|Born||March 13 1915|
|Died||October 8 2007|
|Birth Location||Los Angeles|
Yutaka Shinohara (1915-2007) documented his World War II incarceration experiences in a series of drawings that were shown in the groundbreaking exhibition, "The View from Within: Japanese American Art from the Internment Camps, 1942-1945" in 1992. Shinohara was born in Los Angeles, California, on March 13, 1915. He lived in Japan for ten years and attended an art high school in Osaka. In 1933, he moved back to Los Angeles, where he worked at a noodle company and later operated a fruit stand in Hollywood.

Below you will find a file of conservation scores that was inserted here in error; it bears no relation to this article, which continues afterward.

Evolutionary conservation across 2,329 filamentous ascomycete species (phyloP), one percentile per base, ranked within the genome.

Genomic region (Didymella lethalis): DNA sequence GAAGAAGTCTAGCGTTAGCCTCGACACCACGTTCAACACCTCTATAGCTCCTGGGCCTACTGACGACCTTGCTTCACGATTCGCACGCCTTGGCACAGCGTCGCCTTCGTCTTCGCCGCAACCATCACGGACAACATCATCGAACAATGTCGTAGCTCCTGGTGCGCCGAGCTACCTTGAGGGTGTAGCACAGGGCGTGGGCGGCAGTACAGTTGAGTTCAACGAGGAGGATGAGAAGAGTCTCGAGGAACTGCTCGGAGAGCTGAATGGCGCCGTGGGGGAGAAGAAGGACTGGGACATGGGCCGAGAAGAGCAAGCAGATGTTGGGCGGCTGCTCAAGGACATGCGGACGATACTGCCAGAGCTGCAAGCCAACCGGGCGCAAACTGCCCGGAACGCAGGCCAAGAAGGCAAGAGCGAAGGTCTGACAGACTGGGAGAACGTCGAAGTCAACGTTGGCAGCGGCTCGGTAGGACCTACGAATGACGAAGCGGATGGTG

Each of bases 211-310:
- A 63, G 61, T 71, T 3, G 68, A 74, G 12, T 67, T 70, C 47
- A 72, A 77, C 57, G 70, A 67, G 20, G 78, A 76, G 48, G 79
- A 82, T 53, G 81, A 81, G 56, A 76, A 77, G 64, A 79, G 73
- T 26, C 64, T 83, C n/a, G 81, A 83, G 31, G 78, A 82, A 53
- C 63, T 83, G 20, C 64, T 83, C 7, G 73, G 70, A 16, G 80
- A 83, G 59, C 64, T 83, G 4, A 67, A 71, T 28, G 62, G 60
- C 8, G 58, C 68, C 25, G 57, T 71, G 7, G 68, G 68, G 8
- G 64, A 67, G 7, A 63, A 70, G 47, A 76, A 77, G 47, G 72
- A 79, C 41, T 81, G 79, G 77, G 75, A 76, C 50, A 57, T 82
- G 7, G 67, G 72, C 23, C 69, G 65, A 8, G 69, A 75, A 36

During World War II, Shinohara was detained at Santa Anita Assembly Center in California and Heart Mountain in Wyoming, where he created a series of drawings of his camp experiences. On his War Relocation Authority government records from that period, he listed his occupation as "retail manager" with a secondary occupation as "commercial artist."
After the war, he resettled in Washington D.C. briefly before returning to Los Angeles. He died on October 8, 2007, in West Covina, California at age ninety-two.
For More Information
The View from Within: Japanese American Art from the Internment Camps, 1942-1945. Los Angeles: Japanese American National Museum, UCLA Wight Art Gallery, and UCLA Asian American Studies Center, 1992.